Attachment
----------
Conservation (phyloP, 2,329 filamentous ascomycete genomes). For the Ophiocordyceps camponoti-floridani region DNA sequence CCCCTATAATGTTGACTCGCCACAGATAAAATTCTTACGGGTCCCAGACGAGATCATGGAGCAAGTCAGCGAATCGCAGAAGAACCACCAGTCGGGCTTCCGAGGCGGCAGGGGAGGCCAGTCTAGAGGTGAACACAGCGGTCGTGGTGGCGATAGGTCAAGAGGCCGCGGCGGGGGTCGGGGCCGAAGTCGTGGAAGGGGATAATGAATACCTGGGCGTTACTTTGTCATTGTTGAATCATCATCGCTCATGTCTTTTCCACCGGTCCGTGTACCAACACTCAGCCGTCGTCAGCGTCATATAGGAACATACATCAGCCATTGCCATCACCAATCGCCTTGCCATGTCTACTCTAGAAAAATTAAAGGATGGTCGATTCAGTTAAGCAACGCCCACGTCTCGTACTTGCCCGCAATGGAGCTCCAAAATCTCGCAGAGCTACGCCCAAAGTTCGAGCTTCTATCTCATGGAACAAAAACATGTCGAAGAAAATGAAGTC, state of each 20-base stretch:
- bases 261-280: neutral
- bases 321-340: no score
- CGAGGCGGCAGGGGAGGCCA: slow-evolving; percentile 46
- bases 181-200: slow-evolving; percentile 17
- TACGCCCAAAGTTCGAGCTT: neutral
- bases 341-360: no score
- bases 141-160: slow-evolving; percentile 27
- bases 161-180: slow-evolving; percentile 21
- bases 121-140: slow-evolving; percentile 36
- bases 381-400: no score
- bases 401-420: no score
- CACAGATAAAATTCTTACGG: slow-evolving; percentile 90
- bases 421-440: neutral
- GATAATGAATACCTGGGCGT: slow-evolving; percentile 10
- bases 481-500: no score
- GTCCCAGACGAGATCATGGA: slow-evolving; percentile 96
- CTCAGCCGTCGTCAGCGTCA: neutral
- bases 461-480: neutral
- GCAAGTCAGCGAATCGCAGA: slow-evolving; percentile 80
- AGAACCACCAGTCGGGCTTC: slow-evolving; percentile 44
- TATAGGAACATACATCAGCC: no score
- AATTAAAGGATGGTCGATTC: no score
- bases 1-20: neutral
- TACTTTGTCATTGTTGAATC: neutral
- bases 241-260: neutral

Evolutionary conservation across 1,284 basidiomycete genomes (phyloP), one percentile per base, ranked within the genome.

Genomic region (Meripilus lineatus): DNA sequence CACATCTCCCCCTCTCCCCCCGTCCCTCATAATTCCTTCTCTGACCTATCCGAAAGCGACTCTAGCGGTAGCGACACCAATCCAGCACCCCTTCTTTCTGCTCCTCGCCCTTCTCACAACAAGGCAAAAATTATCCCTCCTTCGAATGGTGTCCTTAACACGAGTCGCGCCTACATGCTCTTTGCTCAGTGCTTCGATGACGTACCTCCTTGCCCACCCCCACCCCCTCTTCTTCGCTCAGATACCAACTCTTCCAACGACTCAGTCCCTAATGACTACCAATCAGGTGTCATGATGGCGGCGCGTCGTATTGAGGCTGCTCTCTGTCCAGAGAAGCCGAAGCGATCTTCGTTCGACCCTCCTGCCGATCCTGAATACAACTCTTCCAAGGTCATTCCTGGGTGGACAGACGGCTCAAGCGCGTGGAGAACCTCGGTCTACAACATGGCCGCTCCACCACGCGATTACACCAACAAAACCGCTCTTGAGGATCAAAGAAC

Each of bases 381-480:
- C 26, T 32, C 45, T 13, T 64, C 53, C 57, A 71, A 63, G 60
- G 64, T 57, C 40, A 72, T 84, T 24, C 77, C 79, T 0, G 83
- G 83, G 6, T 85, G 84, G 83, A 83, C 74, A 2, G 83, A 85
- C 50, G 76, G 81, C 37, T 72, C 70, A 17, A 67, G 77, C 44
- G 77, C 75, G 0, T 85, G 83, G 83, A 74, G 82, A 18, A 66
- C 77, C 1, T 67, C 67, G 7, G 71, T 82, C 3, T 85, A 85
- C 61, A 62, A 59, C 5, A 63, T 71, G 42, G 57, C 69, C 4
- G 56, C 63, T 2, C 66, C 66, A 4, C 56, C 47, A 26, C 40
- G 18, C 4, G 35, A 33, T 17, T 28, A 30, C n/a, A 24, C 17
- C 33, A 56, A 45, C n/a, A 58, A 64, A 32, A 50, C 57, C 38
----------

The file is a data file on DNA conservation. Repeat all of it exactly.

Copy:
Conservation (phyloP, 2,329 filamentous ascomycete genomes). For the Ophiocordyceps camponoti-floridani region DNA sequence CCCCTATAATGTTGACTCGCCACAGATAAAATTCTTACGGGTCCCAGACGAGATCATGGAGCAAGTCAGCGAATCGCAGAAGAACCACCAGTCGGGCTTCCGAGGCGGCAGGGGAGGCCAGTCTAGAGGTGAACACAGCGGTCGTGGTGGCGATAGGTCAAGAGGCCGCGGCGGGGGTCGGGGCCGAAGTCGTGGAAGGGGATAATGAATACCTGGGCGTTACTTTGTCATTGTTGAATCATCATCGCTCATGTCTTTTCCACCGGTCCGTGTACCAACACTCAGCCGTCGTCAGCGTCATATAGGAACATACATCAGCCATTGCCATCACCAATCGCCTTGCCATGTCTACTCTAGAAAAATTAAAGGATGGTCGATTCAGTTAAGCAACGCCCACGTCTCGTACTTGCCCGCAATGGAGCTCCAAAATCTCGCAGAGCTACGCCCAAAGTTCGAGCTTCTATCTCATGGAACAAAAACATGTCGAAGAAAATGAAGTC, state of each 20-base stretch:
- bases 261-280: neutral
- bases 321-340: no score
- CGAGGCGGCAGGGGAGGCCA: slow-evolving; percentile 46
- bases 181-200: slow-evolving; percentile 17
- TACGCCCAAAGTTCGAGCTT: neutral
- bases 341-360: no score
- bases 141-160: slow-evolving; percentile 27
- bases 161-180: slow-evolving; percentile 21
- bases 121-140: slow-evolving; percentile 36
- bases 381-400: no score
- bases 401-420: no score
- CACAGATAAAATTCTTACGG: slow-evolving; percentile 90
- bases 421-440: neutral
- GATAATGAATACCTGGGCGT: slow-evolving; percentile 10
- bases 481-500: no score
- GTCCCAGACGAGATCATGGA: slow-evolving; percentile 96
- CTCAGCCGTCGTCAGCGTCA: neutral
- bases 461-480: neutral
- GCAAGTCAGCGAATCGCAGA: slow-evolving; percentile 80
- AGAACCACCAGTCGGGCTTC: slow-evolving; percentile 44
- TATAGGAACATACATCAGCC: no score
- AATTAAAGGATGGTCGATTC: no score
- bases 1-20: neutral
- TACTTTGTCATTGTTGAATC: neutral
- bases 241-260: neutral

Evolutionary conservation across 1,284 basidiomycete genomes (phyloP), one percentile per base, ranked within the genome.

Genomic region (Meripilus lineatus): DNA sequence CACATCTCCCCCTCTCCCCCCGTCCCTCATAATTCCTTCTCTGACCTATCCGAAAGCGACTCTAGCGGTAGCGACACCAATCCAGCACCCCTTCTTTCTGCTCCTCGCCCTTCTCACAACAAGGCAAAAATTATCCCTCCTTCGAATGGTGTCCTTAACACGAGTCGCGCCTACATGCTCTTTGCTCAGTGCTTCGATGACGTACCTCCTTGCCCACCCCCACCCCCTCTTCTTCGCTCAGATACCAACTCTTCCAACGACTCAGTCCCTAATGACTACCAATCAGGTGTCATGATGGCGGCGCGTCGTATTGAGGCTGCTCTCTGTCCAGAGAAGCCGAAGCGATCTTCGTTCGACCCTCCTGCCGATCCTGAATACAACTCTTCCAAGGTCATTCCTGGGTGGACAGACGGCTCAAGCGCGTGGAGAACCTCGGTCTACAACATGGCCGCTCCACCACGCGATTACACCAACAAAACCGCTCTTGAGGATCAAAGAAC

Each of bases 381-480:
- C 26, T 32, C 45, T 13, T 64, C 53, C 57, A 71, A 63, G 60
- G 64, T 57, C 40, A 72, T 84, T 24, C 77, C 79, T 0, G 83
- G 83, G 6, T 85, G 84, G 83, A 83, C 74, A 2, G 83, A 85
- C 50, G 76, G 81, C 37, T 72, C 70, A 17, A 67, G 77, C 44
- G 77, C 75, G 0, T 85, G 83, G 83, A 74, G 82, A 18, A 66
- C 77, C 1, T 67, C 67, G 7, G 71, T 82, C 3, T 85, A 85
- C 61, A 62, A 59, C 5, A 63, T 71, G 42, G 57, C 69, C 4
- G 56, C 63, T 2, C 66, C 66, A 4, C 56, C 47, A 26, C 40
- G 18, C 4, G 35, A 33, T 17, T 28, A 30, C n/a, A 24, C 17
- C 33, A 56, A 45, C n/a, A 58, A 64, A 32, A 50, C 57, C 38